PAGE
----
Dry Creek Models: News Updates about our models, and stories about building 3d printed freight cars

Brake Gear and Hart Gondolas

Brakes and Hart Gondolas

When I did the initial research for the Hart convertible gondolas, I was able to find great drawings of the car bodies, but little on the brake equipment. The California State Railroad Museum has a few drawings of the W-50-3 gondola, all with beautiful detail. There was no information either about the routing of the brake rodding, or details about pipelines and fittings.

The current Hart gondola kit instructions suggest a possible “simplified” brake rigging for modelers who want to get this detail perfect. On my own cars, I added this “simplified” brake gear on about half the cars, but did minimal detail on the others. My layout, after all, is an operating layout, and having cars that work smoothly and don’t hang up matters more to me than having contest models.

I know many others who want their cars to be perfect, right down to the brake gear. Luckily, I found another source for information about these cars. The SP’s W-50-3 happens to be a “Common Standard” design, shared between the different Harriman-owned railroads through the ‘teens, so the Union Pacific or Pacific Electric also had the cars.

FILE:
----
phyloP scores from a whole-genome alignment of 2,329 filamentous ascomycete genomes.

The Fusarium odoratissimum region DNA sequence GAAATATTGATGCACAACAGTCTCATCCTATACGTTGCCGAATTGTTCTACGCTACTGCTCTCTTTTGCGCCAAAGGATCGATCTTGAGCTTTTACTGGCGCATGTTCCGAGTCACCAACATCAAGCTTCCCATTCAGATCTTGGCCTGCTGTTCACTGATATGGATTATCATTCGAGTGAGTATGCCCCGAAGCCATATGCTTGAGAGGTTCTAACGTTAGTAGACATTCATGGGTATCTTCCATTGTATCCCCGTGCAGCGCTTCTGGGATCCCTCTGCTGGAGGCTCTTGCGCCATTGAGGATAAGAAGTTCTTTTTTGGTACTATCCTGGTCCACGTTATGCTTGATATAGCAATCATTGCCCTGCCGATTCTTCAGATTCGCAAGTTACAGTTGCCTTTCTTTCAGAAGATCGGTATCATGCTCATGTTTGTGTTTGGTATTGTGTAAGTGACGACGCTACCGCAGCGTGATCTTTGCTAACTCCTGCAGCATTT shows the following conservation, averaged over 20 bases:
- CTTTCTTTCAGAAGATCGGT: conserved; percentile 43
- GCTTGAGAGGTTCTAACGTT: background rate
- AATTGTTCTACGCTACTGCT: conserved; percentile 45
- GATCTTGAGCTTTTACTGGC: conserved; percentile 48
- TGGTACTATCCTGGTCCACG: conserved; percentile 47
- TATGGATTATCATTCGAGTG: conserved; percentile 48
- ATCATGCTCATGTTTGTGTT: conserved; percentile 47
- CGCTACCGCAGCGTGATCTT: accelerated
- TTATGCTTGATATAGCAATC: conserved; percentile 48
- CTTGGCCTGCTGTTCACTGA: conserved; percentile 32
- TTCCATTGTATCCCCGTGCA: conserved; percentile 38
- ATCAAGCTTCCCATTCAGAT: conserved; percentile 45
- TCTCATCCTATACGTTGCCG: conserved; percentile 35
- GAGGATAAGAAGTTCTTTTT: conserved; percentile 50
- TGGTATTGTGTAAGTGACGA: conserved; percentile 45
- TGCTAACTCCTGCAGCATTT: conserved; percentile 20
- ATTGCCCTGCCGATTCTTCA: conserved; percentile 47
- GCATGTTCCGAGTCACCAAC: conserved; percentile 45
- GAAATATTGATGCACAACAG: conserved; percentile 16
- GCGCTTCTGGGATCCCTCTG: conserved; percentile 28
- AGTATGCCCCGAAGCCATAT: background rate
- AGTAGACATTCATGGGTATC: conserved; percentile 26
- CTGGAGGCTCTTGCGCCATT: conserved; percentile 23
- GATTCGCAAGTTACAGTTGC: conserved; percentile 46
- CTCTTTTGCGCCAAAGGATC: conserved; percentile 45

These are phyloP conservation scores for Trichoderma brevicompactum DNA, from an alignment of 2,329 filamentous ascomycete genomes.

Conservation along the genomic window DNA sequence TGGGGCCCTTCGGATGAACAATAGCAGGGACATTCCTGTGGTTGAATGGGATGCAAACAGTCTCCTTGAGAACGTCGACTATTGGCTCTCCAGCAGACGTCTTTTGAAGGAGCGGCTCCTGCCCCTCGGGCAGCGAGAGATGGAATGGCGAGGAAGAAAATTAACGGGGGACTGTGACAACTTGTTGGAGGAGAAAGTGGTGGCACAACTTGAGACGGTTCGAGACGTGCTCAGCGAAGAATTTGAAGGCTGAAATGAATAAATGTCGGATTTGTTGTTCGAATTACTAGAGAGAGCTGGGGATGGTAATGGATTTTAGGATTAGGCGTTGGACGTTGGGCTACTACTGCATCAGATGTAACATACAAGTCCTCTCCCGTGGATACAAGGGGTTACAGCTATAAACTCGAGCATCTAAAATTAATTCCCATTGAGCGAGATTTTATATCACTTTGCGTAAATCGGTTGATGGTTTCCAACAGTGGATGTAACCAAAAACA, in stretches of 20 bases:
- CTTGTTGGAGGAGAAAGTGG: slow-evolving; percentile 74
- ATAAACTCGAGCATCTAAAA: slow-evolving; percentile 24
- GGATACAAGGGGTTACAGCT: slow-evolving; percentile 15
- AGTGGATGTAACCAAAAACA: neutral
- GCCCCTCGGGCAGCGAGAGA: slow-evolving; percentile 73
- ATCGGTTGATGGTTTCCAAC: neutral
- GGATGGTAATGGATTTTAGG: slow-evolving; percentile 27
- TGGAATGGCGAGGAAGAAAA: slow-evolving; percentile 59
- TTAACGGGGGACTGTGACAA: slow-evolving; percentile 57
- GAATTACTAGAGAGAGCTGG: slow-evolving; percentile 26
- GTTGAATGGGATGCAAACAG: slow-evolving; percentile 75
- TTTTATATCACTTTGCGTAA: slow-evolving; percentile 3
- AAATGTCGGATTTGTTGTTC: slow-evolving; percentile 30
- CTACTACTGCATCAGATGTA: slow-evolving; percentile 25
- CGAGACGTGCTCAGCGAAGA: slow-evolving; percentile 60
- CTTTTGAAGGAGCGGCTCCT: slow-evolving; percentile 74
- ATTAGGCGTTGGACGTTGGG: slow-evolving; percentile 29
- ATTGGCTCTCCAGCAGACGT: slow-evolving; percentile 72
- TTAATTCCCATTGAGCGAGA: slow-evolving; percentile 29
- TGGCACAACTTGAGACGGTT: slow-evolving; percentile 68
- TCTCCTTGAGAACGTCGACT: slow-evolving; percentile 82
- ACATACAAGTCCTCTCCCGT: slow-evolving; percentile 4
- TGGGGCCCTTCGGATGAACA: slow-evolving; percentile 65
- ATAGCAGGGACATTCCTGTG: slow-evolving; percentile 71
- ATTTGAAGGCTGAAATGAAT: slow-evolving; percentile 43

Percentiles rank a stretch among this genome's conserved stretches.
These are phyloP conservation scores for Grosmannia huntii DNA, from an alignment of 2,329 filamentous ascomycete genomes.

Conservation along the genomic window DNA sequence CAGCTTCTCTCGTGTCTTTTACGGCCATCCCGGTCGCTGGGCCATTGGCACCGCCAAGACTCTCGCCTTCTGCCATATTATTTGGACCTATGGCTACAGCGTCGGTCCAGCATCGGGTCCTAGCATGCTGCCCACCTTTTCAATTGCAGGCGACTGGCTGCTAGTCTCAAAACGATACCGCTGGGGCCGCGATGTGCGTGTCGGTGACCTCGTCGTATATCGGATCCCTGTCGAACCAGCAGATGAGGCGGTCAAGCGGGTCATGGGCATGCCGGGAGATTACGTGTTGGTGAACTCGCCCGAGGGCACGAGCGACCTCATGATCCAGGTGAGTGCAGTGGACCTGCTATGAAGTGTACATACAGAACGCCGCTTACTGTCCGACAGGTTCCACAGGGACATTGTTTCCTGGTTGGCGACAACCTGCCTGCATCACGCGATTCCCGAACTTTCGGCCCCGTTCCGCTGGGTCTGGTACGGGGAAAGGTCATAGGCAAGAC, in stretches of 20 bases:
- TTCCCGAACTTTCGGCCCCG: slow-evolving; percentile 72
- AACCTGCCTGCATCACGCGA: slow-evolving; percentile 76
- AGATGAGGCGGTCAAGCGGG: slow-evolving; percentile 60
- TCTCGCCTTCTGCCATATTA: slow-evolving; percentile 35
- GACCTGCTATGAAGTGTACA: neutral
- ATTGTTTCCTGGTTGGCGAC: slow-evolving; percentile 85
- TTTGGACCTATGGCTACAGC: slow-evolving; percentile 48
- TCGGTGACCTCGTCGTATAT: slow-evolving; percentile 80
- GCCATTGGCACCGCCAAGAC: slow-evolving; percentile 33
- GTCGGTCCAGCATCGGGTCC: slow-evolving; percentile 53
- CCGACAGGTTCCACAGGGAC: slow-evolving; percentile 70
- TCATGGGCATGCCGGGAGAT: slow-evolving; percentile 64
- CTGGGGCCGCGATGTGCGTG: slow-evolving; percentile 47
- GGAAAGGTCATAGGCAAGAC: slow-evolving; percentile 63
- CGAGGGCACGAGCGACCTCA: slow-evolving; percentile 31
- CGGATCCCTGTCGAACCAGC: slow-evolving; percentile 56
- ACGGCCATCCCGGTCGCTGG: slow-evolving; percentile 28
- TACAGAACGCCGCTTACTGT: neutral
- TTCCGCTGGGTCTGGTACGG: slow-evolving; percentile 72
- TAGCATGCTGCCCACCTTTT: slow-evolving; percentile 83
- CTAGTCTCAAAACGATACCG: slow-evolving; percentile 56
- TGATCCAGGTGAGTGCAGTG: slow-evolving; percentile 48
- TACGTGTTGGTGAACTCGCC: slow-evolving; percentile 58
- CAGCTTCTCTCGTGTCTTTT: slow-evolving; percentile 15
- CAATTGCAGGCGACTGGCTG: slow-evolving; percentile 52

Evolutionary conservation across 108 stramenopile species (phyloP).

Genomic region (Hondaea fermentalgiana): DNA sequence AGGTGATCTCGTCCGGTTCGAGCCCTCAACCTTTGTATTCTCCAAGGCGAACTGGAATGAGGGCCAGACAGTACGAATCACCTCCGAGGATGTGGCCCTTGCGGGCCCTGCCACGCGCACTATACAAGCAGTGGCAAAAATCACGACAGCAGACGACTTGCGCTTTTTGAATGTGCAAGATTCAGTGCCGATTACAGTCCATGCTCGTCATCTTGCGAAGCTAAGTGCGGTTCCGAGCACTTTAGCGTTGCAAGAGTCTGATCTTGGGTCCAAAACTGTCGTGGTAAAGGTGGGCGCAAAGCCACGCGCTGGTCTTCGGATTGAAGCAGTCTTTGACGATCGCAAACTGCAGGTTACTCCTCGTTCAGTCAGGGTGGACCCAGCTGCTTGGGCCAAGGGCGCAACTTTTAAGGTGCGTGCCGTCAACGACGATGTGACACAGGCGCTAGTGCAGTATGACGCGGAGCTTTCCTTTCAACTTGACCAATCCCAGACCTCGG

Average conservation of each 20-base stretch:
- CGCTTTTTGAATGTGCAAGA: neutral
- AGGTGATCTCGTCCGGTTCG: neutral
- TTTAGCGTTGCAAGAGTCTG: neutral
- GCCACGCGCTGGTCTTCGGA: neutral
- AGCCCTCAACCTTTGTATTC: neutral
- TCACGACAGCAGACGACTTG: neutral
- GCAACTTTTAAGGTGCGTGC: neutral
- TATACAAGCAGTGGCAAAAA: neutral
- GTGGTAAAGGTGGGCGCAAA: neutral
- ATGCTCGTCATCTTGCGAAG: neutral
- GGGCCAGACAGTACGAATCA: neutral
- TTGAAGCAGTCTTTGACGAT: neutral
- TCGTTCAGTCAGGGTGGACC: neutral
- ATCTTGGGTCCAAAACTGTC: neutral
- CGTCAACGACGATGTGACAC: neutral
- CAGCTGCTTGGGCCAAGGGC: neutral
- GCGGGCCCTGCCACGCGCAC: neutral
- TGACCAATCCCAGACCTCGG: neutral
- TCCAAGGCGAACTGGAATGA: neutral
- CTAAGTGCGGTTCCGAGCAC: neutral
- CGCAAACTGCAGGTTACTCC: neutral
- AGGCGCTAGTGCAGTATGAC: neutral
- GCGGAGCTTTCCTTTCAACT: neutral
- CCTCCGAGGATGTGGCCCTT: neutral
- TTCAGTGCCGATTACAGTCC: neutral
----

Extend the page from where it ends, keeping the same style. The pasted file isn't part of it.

California State Railroad Museum’s collection of Union Pacific blueprints gave the missing link. UP’s “Air Brake Folio (dated March 5, 1919, book 430, drawing 5242-30) had schematic drawings of many cars. That drawing of the W-50-3 brake gear highlights exactly how the rodding was placed.
UP brake rodding
There’s some key details worth noting if you want to install prototypical brake rodding:
1) Note that the brake cylinder end attaches to a chain that goes around a pulley before stretching to the brake wheel. On all the Southern Pacific cars I’ve seen, no such pulley exists; the brake wheel pulls a chain directly connected to the brake cylinder.

2) The 11’ 7” rod behind the brake cylinder is interesting; on the real cars, it had to pass through holes in two gussets attaching the Hart truss to the car floor.

3) The pivot point behind the brake cylinder does appear on the real cars as a pair of steel straps in a V design holding the pivot end of the brake rod. This pivot support isn’t easily seen in all photos, but the builder’s photo of Pacific Electric 6000 in Tony Thompson’s “Southern Pacific Freight Cars” book shows the support faintly.

If you'd like to put full brake gear on your SP W-50-3 Hart convertible gondola, here's how the rodding would fit on the car body. w-50-3 brake rodding

The UP’s “Air Brake Folio (dated March 5, 1919, book 430, drawing 5242-30) is available at the California State Railroad Museum; the image of the blueprint is on microfilm.